Socket423: With 423 pins for Pentium 4. The socket is designed as a ZIF socket, Zero Insertion Force (ZIF), and can be used for clock frequencies of up to 2 GHz.
Socket 441: Processor socket for the Atom processor. This is used in subnotebooks, UMPCs, netbooks and nettops.
Socket 478: This socket with 478 pins is for the Pentium 4 and the Celeron IV. It is designed for maximum clock frequencies of 3.066 GHz.
Socket 603: Socket 603 is the base socket for multiprocessor PCs with up to eight CPUs and clock rates of at least 1 GHz. The Front Side Bus( FSB) has a clock frequency of 400 MHz. It is a ZIF socket with 603 connection contacts.
Socket 604: Socket 603 is the basic socket for multiprocessor PCs with up to eight CPUs and clock rates of at least 1 GHz. The frontside bus (FSB) has a clock frequency of 533 MHz.
Socket 940: A socket with 940 connections for AMD's Opteron. The maximum clock frequency is 1.8 GHz.
Socket 775: This socket was developed for Pentium 4 with clock frequencies between 2.8 GHz and 3.6 GHz and is also used by the Core 2 processor. It is an LGA socket with 775 pins, which is characterized by more ground lines and a better power supply. In addition, the socket 775 has advantages when inserting the central processing unit. For this purpose, the Socket 775 is opened, the central processing unit is put in and the frame around the CPU is closed. This creates the necessary contact pressure for the contacts.
Socket 1366: Socket 1366 was developed for Intel's Core i7. In this processor, the signal lines have increased significantly because each of the 20 Quick Path Interconnect( QPI) consists of two 20-bit wide channels. In total, the i7 socket has 1366 pins. During mounting, the processor is pressed into the socket and locked with a lever.
Socket A: The ZIF Socket A is similar to the Socket 370 but not compatible with it. Socket A is a PGA socket with 462 pins and is only suitable for AMD processors Duron, Athlon, Spitfire with 800 MHz CPU clock, Thunderbird with 1 GHz CPU clock frequency and Mustang.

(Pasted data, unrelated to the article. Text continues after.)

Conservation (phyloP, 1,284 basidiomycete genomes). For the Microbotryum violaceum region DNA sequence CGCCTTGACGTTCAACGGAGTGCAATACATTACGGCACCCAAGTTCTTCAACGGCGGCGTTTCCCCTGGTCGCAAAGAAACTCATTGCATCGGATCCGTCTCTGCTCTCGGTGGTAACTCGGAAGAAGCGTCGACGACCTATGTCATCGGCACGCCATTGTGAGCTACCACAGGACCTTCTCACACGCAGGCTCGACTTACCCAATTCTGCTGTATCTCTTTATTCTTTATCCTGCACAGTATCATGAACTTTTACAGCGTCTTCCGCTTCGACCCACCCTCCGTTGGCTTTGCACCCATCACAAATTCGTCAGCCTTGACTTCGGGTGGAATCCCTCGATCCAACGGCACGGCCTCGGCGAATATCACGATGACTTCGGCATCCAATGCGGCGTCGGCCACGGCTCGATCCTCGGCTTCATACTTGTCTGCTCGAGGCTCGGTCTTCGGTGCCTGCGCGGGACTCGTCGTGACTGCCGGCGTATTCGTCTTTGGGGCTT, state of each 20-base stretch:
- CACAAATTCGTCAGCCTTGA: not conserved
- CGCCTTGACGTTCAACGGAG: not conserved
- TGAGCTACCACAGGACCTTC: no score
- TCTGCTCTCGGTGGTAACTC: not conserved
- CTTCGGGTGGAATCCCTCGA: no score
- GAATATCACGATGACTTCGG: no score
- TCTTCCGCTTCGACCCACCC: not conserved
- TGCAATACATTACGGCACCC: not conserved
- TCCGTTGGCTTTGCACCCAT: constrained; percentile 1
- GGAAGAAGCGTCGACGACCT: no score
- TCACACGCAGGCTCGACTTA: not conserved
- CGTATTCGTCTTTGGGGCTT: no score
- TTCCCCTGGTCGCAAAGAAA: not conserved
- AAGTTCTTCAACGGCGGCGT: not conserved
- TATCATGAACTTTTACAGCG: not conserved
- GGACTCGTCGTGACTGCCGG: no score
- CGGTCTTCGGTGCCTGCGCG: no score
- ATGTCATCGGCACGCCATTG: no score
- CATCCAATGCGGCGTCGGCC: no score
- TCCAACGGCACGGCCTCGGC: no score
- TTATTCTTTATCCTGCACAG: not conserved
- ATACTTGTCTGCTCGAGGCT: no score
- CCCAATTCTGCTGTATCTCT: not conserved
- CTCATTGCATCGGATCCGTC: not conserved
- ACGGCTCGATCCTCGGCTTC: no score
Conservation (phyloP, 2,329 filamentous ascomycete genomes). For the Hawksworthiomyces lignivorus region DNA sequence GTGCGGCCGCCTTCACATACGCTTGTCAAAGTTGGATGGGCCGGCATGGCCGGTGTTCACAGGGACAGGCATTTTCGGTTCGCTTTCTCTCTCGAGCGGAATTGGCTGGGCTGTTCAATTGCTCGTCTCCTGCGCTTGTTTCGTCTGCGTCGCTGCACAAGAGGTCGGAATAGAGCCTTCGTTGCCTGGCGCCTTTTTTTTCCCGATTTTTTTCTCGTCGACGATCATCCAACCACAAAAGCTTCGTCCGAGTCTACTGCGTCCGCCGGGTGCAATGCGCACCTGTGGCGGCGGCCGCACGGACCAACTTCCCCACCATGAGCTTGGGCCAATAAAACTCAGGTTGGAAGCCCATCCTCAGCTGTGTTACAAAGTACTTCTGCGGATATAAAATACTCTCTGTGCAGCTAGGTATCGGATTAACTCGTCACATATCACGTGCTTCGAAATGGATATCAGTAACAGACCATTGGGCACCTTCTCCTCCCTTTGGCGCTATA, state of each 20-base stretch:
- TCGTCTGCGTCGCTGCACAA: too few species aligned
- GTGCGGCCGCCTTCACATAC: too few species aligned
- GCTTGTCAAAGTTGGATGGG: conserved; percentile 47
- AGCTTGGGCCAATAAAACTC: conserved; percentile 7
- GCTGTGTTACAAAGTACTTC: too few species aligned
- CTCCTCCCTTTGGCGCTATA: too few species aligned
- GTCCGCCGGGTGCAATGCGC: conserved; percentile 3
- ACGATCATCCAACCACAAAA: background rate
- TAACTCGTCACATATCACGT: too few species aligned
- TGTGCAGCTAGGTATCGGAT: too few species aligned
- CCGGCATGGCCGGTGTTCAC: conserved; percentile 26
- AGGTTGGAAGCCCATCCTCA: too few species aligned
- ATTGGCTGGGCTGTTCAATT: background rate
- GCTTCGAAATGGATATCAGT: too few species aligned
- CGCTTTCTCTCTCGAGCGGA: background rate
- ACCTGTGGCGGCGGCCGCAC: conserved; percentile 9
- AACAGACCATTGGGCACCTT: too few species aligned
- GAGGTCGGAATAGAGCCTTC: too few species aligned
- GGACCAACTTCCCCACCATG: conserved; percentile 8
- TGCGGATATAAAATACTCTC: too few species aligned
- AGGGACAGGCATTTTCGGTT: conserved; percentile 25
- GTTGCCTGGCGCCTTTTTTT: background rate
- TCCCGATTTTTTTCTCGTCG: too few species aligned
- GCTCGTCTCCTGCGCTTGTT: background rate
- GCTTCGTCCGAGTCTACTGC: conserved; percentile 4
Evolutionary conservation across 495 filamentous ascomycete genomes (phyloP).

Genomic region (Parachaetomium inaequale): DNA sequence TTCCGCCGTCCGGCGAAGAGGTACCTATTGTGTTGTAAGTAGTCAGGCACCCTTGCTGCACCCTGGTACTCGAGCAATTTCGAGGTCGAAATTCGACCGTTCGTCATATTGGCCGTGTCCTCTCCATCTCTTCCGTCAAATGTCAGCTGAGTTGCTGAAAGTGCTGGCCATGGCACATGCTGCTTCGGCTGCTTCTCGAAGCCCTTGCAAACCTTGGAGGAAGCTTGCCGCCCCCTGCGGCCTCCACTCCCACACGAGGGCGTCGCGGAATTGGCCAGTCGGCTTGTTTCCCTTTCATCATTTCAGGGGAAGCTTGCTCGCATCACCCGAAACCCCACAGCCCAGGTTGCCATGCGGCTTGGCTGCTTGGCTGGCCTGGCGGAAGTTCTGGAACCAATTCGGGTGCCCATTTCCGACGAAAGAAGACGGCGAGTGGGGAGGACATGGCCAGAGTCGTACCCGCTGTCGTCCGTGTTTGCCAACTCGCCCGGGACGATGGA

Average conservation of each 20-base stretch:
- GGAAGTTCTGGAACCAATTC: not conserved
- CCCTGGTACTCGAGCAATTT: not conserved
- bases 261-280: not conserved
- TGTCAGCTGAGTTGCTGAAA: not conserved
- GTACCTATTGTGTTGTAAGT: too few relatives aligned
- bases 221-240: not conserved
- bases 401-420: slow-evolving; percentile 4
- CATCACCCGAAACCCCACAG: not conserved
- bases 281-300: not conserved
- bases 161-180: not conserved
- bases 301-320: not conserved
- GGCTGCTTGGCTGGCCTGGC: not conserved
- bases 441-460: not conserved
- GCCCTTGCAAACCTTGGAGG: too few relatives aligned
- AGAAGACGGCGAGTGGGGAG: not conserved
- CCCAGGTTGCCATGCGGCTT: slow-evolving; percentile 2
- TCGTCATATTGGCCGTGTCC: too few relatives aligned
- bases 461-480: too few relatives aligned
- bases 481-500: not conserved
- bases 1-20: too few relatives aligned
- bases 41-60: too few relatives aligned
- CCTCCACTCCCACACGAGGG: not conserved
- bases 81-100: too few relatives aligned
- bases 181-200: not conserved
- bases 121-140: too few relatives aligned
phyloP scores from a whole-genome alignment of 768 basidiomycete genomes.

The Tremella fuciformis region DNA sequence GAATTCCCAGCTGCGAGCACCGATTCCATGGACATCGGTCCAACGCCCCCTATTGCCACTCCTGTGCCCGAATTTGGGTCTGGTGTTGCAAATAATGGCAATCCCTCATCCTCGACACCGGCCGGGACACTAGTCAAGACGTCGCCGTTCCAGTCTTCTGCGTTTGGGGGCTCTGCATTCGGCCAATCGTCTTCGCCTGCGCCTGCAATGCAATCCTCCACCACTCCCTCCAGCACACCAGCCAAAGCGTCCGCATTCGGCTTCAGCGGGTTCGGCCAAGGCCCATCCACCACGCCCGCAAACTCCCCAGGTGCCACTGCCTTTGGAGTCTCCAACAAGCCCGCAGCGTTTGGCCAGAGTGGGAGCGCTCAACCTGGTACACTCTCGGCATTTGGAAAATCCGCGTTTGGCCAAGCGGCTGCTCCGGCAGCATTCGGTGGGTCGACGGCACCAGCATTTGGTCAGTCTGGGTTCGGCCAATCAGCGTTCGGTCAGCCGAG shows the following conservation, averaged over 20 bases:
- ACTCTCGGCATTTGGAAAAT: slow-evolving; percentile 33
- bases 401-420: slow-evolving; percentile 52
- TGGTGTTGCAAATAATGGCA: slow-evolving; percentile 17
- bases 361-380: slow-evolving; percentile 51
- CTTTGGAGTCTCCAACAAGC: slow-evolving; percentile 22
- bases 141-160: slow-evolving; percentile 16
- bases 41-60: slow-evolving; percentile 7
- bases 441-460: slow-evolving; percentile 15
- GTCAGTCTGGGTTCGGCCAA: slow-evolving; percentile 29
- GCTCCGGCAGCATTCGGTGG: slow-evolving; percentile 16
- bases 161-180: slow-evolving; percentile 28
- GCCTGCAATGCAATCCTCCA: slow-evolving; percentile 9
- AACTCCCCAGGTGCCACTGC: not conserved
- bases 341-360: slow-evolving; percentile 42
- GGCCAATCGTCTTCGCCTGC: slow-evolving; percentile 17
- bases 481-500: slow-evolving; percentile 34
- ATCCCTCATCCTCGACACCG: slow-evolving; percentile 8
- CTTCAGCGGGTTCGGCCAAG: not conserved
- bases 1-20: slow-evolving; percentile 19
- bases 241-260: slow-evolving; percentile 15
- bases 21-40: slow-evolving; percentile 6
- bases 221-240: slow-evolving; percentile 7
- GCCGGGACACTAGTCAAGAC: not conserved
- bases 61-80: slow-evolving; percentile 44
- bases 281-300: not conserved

Socket M: Just like Socket A, Socket M is a ZIF socket, but with 478 contacts. However, it has a different pin assignment in contrast to the Socket 478. The Socket M is used for Intel's ULV processors Celeron M, Core-2 Solo and Duo, but is increasingly replaced by the CPU socket P.
Socket P: The CPU socket P replaces the socket M. It was developed for ULV processors. It is used in conjunction with the Intel Core-2-Duo, Core-2-Extreme and Pentium Dual-Core (mobile) CPUs.
The CPUs are mounted vertically in the slots.
Slot 1: Slot 1 has 242 pins and is comparable to an expansion slot. It was introduced with the development of the Pentium II and can also accommodate the Pentium III, as well as the Celeron processors. The CPU is located together with the level 1 cache and the level 2 cache on the ladder board in one module. Slot 1 is designed for maximum clock frequencies of 1 GHz.
Slot2: Slot 2 is the high-end processor socket for Intel's multiprocessors Pentium II Xeon and Pentium III Xeon
Slot A: Slot A has 242 pins like slot 1, but is mirror-inverted in terms of design. This slot is suitable for the Athlon from Advanced Micro Devices (AMD) and is designed for maximum clock frequencies of 1 GHz.